The U.S. strike on Syrian chemical weapons facilities over the weekend cost taxpayers a lot of money, although the total bill isn't clear.
To start, U.S. forces fired 66 Tomahawk cruise missiles on three Syrian targets early morning local time, making for a price tag of $92.4 million for those missiles alone.
With an estimated cost of $1.4 million each, Raytheon's Tomahawk missile has an intermediate range of 800 to 1,553 miles and can be deployed from more than 140 U.S. Navy ships and submarines. What also makes the Tomahawk exceptionally lethal is its capability to carry a 1,000-pound conventional warhead which can be reprogrammed midflight.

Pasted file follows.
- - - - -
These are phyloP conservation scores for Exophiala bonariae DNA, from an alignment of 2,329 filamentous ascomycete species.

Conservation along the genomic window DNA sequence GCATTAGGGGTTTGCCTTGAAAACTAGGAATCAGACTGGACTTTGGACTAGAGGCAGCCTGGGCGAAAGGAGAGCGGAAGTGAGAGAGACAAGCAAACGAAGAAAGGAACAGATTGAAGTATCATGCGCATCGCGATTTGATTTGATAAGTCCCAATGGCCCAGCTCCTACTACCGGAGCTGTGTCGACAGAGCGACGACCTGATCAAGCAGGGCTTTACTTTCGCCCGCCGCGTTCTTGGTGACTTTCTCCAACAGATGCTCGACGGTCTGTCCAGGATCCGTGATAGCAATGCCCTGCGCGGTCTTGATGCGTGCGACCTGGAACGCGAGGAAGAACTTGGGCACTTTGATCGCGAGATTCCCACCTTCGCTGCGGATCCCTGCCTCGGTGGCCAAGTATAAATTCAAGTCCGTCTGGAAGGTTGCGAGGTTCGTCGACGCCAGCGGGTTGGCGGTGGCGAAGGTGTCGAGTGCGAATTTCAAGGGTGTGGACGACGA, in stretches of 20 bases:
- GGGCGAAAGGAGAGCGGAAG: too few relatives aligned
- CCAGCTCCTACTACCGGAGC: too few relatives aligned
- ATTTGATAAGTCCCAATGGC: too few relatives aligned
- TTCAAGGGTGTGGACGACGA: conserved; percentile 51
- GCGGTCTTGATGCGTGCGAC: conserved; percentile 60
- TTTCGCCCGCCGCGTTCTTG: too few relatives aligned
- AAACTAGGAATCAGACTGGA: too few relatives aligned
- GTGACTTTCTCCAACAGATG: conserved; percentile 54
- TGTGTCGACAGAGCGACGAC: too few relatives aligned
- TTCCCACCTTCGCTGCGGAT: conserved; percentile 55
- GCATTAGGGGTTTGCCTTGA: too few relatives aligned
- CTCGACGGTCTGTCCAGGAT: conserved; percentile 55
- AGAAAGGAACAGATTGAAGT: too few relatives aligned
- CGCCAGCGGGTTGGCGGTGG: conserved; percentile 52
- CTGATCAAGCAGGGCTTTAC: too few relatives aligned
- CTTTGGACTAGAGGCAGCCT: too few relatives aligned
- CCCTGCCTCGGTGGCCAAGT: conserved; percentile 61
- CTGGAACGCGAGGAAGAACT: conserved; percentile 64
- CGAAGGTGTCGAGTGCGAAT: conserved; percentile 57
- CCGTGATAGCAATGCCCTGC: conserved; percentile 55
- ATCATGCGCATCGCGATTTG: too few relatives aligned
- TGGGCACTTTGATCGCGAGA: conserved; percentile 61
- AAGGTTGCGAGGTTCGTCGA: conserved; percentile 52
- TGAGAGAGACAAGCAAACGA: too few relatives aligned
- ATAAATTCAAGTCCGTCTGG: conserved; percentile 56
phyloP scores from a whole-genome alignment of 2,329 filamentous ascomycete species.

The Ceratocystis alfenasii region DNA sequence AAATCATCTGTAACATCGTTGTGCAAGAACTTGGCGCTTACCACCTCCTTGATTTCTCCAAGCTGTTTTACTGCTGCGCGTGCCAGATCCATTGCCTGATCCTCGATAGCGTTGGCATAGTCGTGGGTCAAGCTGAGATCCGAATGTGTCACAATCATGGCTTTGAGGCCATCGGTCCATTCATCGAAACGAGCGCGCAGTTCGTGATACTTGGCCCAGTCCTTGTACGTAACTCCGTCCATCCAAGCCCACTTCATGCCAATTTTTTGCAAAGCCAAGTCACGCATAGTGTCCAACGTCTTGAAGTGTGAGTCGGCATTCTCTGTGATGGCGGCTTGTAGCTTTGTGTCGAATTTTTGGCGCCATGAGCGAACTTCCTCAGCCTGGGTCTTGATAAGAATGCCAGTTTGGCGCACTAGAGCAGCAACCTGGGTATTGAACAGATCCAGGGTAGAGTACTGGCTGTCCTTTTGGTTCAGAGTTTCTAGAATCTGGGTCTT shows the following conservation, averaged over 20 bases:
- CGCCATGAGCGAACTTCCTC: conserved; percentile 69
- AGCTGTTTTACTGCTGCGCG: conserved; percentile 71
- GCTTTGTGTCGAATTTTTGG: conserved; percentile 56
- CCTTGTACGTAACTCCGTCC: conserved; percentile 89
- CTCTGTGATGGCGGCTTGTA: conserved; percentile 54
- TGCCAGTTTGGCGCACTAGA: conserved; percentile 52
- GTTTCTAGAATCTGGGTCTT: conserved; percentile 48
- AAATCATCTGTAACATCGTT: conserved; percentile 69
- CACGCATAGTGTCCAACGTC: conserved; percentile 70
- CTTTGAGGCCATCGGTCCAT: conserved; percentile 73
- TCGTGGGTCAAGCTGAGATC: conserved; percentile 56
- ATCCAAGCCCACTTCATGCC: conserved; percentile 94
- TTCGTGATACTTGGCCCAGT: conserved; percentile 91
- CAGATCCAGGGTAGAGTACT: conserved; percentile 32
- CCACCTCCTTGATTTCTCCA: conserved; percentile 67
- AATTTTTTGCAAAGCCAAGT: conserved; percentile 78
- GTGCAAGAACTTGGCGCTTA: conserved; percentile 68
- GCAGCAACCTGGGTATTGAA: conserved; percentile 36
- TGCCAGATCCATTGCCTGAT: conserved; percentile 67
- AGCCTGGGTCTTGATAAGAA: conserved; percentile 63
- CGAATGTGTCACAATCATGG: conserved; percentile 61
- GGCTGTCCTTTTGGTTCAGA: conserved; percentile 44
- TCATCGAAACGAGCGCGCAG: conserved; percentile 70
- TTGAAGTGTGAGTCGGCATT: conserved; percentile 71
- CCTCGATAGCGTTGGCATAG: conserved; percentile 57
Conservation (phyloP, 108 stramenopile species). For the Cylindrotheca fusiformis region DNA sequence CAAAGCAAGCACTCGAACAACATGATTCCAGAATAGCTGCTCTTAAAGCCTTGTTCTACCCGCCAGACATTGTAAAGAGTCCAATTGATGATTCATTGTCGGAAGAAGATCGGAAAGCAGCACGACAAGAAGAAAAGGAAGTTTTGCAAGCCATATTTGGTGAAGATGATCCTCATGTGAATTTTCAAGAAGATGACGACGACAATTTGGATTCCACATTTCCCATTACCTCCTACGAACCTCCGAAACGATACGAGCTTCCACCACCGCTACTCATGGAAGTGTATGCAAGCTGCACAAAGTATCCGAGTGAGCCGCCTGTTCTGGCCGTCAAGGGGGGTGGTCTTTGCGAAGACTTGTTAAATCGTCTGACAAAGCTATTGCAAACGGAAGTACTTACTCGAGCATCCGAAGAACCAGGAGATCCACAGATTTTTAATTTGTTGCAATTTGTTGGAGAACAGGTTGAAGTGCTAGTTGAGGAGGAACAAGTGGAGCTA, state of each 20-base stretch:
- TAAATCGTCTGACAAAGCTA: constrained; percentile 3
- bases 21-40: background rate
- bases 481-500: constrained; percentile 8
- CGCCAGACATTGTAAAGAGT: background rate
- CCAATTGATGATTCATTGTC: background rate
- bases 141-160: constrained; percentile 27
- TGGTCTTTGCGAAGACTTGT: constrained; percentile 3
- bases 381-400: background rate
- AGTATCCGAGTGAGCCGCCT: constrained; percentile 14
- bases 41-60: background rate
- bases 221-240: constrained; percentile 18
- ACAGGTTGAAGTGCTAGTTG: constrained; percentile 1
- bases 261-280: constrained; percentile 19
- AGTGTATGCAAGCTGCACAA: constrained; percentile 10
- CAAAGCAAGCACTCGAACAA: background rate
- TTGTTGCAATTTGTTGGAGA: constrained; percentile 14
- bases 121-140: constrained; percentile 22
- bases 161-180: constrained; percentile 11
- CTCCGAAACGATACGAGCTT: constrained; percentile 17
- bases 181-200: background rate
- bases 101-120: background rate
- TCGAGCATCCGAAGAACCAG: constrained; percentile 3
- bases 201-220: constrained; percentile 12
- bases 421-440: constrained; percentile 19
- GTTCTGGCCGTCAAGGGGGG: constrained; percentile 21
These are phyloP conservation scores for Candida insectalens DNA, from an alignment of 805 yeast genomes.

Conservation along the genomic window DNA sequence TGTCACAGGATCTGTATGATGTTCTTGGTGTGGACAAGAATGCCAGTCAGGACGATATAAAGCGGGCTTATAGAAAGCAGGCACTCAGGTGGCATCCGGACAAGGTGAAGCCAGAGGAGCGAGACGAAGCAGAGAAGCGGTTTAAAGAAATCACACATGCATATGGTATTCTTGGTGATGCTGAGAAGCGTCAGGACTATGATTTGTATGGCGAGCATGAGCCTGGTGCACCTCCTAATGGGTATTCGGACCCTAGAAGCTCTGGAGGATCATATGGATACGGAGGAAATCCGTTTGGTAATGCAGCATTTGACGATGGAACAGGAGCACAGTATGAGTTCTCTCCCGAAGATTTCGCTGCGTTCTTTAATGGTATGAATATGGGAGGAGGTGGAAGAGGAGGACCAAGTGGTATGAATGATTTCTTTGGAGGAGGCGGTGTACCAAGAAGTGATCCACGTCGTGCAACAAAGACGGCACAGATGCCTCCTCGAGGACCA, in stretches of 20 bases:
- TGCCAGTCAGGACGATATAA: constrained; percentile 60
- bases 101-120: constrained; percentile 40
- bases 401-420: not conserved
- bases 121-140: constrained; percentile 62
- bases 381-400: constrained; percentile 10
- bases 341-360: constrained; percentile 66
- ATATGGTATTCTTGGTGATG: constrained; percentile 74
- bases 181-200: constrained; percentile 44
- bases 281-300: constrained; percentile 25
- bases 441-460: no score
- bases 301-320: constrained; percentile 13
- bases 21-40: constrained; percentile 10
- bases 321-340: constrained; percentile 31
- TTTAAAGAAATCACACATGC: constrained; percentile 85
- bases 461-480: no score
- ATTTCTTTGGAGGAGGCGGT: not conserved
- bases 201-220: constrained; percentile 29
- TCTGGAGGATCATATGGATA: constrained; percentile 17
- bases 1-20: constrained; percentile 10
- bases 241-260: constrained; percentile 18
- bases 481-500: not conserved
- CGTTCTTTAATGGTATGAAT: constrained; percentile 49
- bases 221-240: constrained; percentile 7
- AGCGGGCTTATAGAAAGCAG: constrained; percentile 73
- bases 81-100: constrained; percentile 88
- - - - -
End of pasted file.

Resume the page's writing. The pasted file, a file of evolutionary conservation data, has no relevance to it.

Friday night Eastern time, President Donald Trump ordered the U.S. military to conduct missile strikes, along with French and U.K. forces, against the Syrian government. The use of Tomahawk missiles came as no surprise.
It's the weapon that "presidents reach for first in a crisis" according to missile defense expert Thomas Karako, director of the Missile Defense Project at the Center for Strategic and International Studies. Tomahawks have been deployed more than 2,300 times since joining the U.S. Navy's arsenal in the 1980s.